Whether gazed upon with concern or envy, canines seem to be asleep for a good portion of the day. Adult humans average approximately 8 hours of sleep a night, so why do dogs seem to require more beauty rest than people do?
Different Breeds, Different Bed Times
Breed determines everything from ideal diet and appetite to obedience tendencies in dogs, so it should come as little surprise that it affects sleep needs as well. For “working breed” dogs such as collies and huskies, their natural energy and enthusiasm translates to more alertness, particularly when they’re young.
These types of dogs are bred for a task, which means they can become easily bored, restless, or even destructive when left without stimulation for too long. Therefore, they need more activity throughout the day in order to be tired out for a good night’s rest. Smaller “lap” dogs that aren’t bred for a specific task are more content with napping the day away and lead a more sedentary lifestyle – their sleep genetics aren’t working against them. Keeping these facts in mind, it’s important to understand that different dogs require different amounts of sleep depending on breed, age, and even preexisting health conditions.
Note: Just as a person’s day goes more smoothly when they are organized, a dog also appreciates the predictability of a routine. For pet parents who would prefer their pooch to rise at the same time they do, make it a habit to catch a morning walk together – he’ll be eager to wake up and get moving when he hears his owner get out of bed.
Older Dogs, Longer Naps
Humans and dogs have distinct sleep patterns at certain ages – puppies and babies nod off easily, as their growing bodies and high energy levels during the day tire them out. Additionally, seniors of both species no longer have the natural energy they once did, and typically require more and more rest to recuperate from the day’s activities. For dogs approaching the double-digits in age, don’t be surprised if he’s more eager to spend time sleeping than playing or exploring in the afternoons – his “batteries” are likely in need of a recharge.
On a 24-hour cycle, humans spend about one-third of that time resting or sleeping. Dogs, on the other hand, can spend anywhere from 50–75% of it either actively sleeping or laying down resting. Remember: what may seem like a lot of sleep to humans may be quite normal for the family dog.
Is He Sleeping Too Much: Recognizing The Signs
Even bearing in mind that 50–75% sleep statistic, dogs can sleep too much if they have some health or mental problems. Extra sleep becomes problematic if it happens suddenly and without a clear reason. If a dog is suddenly sleepy and sluggish when he was energetic the week before, it’s time to give the vet a call. He may have canine influenza, or breathing issues, and is trying to conserve his energy – a veterinarian can listen to his lungs or take X-rays as needed. In some cases, a change in diet may also help to perk up a pooch if he is experiencing canine lethargy.
For dogs that have recently undergone a major change (such as a move or the loss of another household pet), this may also affect his sleeping habits. Dogs can become depressed or listless just as their human counterparts do, and look to sleep as a sort of “default setting” when the stress becomes too much. For households facing any kind of major changes, be sure to take some extra time to soothe and reassure the family pup that everything is okay. A soft, new bed, some cuddles and perhaps a chew toy or two can go a long way towards lifting his spirits.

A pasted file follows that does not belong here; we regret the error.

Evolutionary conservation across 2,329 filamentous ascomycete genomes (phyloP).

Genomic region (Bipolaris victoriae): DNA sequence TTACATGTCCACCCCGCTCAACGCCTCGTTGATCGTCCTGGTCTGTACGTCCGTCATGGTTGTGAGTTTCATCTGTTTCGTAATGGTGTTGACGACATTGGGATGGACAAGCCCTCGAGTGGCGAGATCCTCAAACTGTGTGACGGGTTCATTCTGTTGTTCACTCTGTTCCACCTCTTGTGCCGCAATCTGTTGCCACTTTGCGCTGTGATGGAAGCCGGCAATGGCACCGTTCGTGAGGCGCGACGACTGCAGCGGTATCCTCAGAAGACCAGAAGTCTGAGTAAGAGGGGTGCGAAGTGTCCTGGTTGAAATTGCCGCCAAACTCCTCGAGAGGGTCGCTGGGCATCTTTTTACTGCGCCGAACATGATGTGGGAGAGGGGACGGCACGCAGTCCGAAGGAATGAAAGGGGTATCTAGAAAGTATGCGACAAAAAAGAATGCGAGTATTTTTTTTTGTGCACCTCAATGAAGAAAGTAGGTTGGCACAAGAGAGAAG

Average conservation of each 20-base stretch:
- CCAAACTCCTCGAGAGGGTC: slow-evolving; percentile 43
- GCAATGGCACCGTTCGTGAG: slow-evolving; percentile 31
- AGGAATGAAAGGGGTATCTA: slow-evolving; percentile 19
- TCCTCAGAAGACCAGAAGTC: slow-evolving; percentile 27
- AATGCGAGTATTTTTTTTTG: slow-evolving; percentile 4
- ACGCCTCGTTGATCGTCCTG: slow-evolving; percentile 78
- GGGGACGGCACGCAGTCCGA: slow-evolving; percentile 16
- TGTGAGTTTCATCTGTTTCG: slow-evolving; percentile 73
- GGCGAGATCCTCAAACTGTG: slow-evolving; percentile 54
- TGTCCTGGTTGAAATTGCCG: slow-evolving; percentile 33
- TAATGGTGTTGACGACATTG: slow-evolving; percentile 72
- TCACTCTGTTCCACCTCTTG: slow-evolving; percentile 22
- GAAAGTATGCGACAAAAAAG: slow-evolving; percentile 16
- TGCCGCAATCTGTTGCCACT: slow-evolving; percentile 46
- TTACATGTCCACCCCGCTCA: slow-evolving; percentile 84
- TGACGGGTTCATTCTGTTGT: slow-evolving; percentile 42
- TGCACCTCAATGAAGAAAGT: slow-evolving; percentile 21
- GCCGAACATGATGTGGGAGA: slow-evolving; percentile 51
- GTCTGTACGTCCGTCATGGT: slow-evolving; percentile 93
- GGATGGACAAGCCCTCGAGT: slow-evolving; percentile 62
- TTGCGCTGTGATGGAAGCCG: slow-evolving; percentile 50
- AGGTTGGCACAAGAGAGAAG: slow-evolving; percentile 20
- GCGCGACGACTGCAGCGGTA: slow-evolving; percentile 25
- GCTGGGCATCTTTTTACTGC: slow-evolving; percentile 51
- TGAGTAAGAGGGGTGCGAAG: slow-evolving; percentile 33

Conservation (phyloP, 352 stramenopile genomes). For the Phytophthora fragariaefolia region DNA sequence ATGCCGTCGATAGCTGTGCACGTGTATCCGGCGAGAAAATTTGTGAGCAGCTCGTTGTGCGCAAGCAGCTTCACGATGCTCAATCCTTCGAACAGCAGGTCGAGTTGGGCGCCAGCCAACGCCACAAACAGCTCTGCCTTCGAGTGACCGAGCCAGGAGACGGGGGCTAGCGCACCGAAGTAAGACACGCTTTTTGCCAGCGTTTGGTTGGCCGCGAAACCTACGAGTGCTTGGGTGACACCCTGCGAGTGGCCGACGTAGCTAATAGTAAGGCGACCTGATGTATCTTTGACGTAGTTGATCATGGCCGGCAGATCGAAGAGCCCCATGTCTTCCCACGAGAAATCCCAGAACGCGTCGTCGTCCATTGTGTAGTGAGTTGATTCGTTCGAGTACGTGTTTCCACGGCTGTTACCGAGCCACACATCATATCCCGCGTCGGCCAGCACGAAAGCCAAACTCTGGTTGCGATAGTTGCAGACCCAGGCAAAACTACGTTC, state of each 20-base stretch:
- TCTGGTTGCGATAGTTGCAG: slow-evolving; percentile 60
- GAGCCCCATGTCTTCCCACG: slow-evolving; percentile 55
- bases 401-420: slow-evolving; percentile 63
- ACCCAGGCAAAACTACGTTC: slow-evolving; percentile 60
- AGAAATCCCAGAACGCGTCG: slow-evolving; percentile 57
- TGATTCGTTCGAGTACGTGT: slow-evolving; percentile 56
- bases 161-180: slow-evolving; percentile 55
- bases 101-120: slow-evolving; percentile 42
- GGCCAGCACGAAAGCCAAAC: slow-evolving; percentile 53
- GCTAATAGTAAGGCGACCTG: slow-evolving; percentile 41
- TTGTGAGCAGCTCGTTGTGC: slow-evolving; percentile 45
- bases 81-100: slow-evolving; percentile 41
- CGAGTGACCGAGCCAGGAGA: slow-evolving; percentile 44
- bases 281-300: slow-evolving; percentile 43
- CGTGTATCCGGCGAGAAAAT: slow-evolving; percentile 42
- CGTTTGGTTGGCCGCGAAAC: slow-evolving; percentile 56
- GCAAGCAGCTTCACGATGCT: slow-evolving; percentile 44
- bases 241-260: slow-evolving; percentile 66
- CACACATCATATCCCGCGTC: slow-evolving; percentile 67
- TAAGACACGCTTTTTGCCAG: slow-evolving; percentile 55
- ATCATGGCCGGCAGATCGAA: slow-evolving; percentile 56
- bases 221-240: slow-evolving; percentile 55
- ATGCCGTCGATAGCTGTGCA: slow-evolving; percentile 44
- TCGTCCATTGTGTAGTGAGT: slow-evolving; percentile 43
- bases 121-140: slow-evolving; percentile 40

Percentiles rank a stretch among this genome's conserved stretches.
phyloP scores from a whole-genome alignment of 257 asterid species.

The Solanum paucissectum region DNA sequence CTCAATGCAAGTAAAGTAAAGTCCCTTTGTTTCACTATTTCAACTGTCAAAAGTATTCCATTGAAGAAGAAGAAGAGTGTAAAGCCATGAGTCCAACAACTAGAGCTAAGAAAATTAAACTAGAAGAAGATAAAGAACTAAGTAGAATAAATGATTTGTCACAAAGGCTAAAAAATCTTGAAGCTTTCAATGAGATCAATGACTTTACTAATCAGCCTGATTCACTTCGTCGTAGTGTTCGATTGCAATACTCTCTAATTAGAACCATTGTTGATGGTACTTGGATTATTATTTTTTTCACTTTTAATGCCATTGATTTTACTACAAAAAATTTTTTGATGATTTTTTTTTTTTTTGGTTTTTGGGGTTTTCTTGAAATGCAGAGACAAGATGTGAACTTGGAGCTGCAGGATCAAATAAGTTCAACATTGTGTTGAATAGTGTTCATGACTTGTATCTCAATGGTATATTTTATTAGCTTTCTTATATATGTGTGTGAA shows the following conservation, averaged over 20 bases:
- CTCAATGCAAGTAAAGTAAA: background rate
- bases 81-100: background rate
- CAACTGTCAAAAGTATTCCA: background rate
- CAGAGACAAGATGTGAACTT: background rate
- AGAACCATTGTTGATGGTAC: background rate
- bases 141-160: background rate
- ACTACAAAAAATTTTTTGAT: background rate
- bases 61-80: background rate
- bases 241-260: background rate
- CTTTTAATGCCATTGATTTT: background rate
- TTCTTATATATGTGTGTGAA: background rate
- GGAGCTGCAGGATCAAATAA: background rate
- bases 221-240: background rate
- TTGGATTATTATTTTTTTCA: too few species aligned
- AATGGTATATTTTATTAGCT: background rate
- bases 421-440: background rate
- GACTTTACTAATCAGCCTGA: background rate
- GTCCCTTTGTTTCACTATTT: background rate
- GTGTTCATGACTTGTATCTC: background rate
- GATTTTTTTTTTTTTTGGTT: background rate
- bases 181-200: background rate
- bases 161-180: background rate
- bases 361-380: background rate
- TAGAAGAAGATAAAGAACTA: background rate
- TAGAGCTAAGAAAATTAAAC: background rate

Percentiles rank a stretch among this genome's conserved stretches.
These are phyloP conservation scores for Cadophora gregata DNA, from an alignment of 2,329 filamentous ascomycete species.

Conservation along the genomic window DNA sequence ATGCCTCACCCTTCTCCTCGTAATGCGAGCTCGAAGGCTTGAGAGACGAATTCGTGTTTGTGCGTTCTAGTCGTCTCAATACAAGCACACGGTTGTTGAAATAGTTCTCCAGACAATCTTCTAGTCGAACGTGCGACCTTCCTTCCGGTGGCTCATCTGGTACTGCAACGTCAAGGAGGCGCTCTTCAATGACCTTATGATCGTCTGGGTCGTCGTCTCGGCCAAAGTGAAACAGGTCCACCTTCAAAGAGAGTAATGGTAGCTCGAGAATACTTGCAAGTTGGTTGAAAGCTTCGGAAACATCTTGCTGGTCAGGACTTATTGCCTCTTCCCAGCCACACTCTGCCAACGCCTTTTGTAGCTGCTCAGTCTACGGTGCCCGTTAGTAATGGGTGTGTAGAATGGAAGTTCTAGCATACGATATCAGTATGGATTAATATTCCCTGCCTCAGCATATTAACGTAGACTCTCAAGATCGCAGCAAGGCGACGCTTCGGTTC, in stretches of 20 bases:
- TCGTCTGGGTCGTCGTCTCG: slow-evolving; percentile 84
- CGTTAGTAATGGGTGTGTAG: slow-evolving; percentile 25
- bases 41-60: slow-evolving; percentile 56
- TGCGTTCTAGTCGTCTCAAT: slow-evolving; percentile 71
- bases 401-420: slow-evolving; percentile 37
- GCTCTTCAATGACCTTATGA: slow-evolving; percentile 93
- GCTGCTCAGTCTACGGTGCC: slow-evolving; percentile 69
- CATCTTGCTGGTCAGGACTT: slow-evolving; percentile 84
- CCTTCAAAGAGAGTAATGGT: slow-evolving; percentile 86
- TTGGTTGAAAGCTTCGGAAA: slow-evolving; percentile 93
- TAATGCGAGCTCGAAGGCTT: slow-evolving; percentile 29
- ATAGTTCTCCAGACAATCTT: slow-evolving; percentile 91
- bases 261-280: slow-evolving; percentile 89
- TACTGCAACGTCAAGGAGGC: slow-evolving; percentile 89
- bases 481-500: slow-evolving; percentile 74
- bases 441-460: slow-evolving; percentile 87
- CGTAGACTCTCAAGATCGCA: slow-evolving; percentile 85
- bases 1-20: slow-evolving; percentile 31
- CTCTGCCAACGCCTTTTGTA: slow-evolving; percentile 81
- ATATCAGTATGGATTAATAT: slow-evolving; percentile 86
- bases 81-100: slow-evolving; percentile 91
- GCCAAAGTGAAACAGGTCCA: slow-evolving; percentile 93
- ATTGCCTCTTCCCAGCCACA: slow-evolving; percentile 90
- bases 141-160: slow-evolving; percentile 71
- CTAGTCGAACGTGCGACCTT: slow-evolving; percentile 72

He May Not Be Getting Quality Sleep
Dogs will curl up just about anywhere for a nap, but that doesn’t mean all napping spots are created equal. When humans are too hot or cold, they have the ability to adjust the temperature in their homes or put on/remove an extra layer of clothing. If one’s bed is uncomfortable, purchasing a mattress topper or a new bed usually solves the problem. However, dogs don’t have those same luxuries, which may be the reason they’re not sleeping soundly. Minimize a dog’s sleep disruptions by keeping his sleeping area dark, temperate, and quiet, and buying a supportive dog bed to cushion his joints at night; proper bedding is especially essential for senior dogs and aging canines with joint or skeletal problems (such as canine hip dysplasia) and canine arthritis. If a dog appears irritable or sluggish in the morning, every morning, it’s a tell-tale sign his sleeping arrangements are due for a reassessment.
Dogs are runners, hunters, diggers, pullers, and protectors – and all that translates to a lot of hard work. As pet parents, it’s important to provide canine companions with the necessary shut-eye. Unless his sleep patterns change suddenly and drastically in either direction, chances are there’s nothing wrong and he’s just enjoying a few more dreams about chasing squirrels. Invest in a routine, a quiet, temperate sleeping area, and a good-quality dog bed to ensure his happiness and well-being for years to come.
Clark, Heidi. “Why Do Dogs Sleep So Much?” American Kennel Club (AKC.org), August 23, 2016, https://www.akc.org/expert-advice/health/why-do-dogs-sleep-so-much/. Accessed April 18, 2019.
Elliot, Pippa. “The Adorable Truth behind Why Dogs Sleep all Day.” Petcube.com, September 18, 2018, https://petcube.com/blog/why-dogs-sleep-all-day/. Accessed April 18, 2019.
Anastasio, Alexandra. “Recognizing Behavioral Changes in Senior Dogs.” American Kennel Club (AKC.org), June 12, 2017, https://www.akc.org/expert-advice/health/recognizing-behavioral-changes-in-senior-dogs/. Accessed April 18, 2019.